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ScreenwriterBones

Stories from a seasoned screenwriter. Take heart! Your creative source is infinite and un-ending. Sometimes Hollywood just rips up the roadmap back to it. The bottom line is that Hollywood is not at all as bad as it sounds. Additionally, it's worse than you can imagine. Remember to pack a sense of humor.

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I am a screenwriter living in Southern California. I've written screenplays for most of the Hollywood studios over the past 20 years. One of the uncredited writers of FANTASTIC FOUR, I wrote FIRE DOWN BELOW starring Steven Seagal, and the TV Movie 12:01 PM starring Martin Landau and MANEATER with Gary Busey. I have directed short films. I have written on numerous Hollywood studio assignments, some for big shot actors, some for small shot nobodies.

Thursday, May 12, 2005

So You're Meeting With a Director

Okay, Director meeting. Very good - that's a big step. The studio must really like you, and the director must like your ideas as passed down to him from your previous meetings, so good work. I've been in meetings where the director didn't want to meet with me and the studio insisted. Those are fun.

But here's what you want to know. Director meetings are different than a meeting with an executive, as in the executive meeting you're dealing with someone who juggles nine thousand thoughts a day from the story problems of your meeting, to the boss who looked at them funny, to the spouse who's demanding the renovation on the house move faster, to the deal they didn't make and passed on and look stupid. So your attention span window is very small. You don't mince words, you hit the broad strokes and big beats of your story with enthusiasm, and then pause - hoping the eyes haven't glassed over. If not, you go in for the detail because they ask.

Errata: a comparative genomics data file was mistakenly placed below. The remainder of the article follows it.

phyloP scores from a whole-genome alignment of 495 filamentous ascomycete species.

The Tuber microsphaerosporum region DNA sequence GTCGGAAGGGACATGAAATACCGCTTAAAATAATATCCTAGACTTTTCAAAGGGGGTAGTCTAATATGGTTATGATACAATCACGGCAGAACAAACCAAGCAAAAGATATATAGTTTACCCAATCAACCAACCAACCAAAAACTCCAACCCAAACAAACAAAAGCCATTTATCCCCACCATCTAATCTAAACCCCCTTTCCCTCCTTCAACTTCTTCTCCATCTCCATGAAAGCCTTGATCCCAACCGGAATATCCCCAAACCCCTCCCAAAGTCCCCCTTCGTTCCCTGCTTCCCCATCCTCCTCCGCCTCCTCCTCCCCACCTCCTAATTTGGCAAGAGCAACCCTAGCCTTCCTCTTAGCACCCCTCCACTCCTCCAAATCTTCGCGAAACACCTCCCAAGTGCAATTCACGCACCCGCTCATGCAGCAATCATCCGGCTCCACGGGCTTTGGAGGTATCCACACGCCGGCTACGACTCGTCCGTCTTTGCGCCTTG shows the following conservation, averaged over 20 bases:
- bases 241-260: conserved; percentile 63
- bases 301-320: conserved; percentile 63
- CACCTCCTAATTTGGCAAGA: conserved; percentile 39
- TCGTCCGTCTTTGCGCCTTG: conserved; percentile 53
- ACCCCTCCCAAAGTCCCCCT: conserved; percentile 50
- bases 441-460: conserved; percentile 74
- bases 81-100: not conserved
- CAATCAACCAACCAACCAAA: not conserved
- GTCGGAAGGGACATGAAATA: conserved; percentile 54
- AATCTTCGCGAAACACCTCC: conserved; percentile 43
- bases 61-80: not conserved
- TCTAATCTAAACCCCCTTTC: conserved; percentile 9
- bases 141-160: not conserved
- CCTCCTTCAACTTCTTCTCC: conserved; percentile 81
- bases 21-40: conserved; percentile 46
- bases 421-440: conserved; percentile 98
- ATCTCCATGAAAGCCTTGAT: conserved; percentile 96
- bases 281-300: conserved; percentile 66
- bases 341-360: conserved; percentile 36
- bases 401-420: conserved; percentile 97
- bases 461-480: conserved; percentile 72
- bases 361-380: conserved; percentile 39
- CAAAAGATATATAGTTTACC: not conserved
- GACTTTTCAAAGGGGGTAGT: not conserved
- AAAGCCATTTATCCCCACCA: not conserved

Directors love detail. They care deeply about story and the character. It's compelled them enough to devote a year and a half of their life to it. Always start with character, the emotional arc, the ascent, descent, the theme. The heroic moment. The un-heroic moment. They think visually, love images, usually love the search for personal identity and how does it play out and reveal itself in your tale. That kind of thing. Fortunately, Directors tend to be Direct and you can sus out their energy, they will reveal where their concerns and delights lay, where they are opened and closed.

As a good friend of mine says:"As you get into bigger rooms with bigger shots it doesn't get any easier, but if you do it long enough, you drive a nicer car." Well, that's something to look forward to, isn't it?

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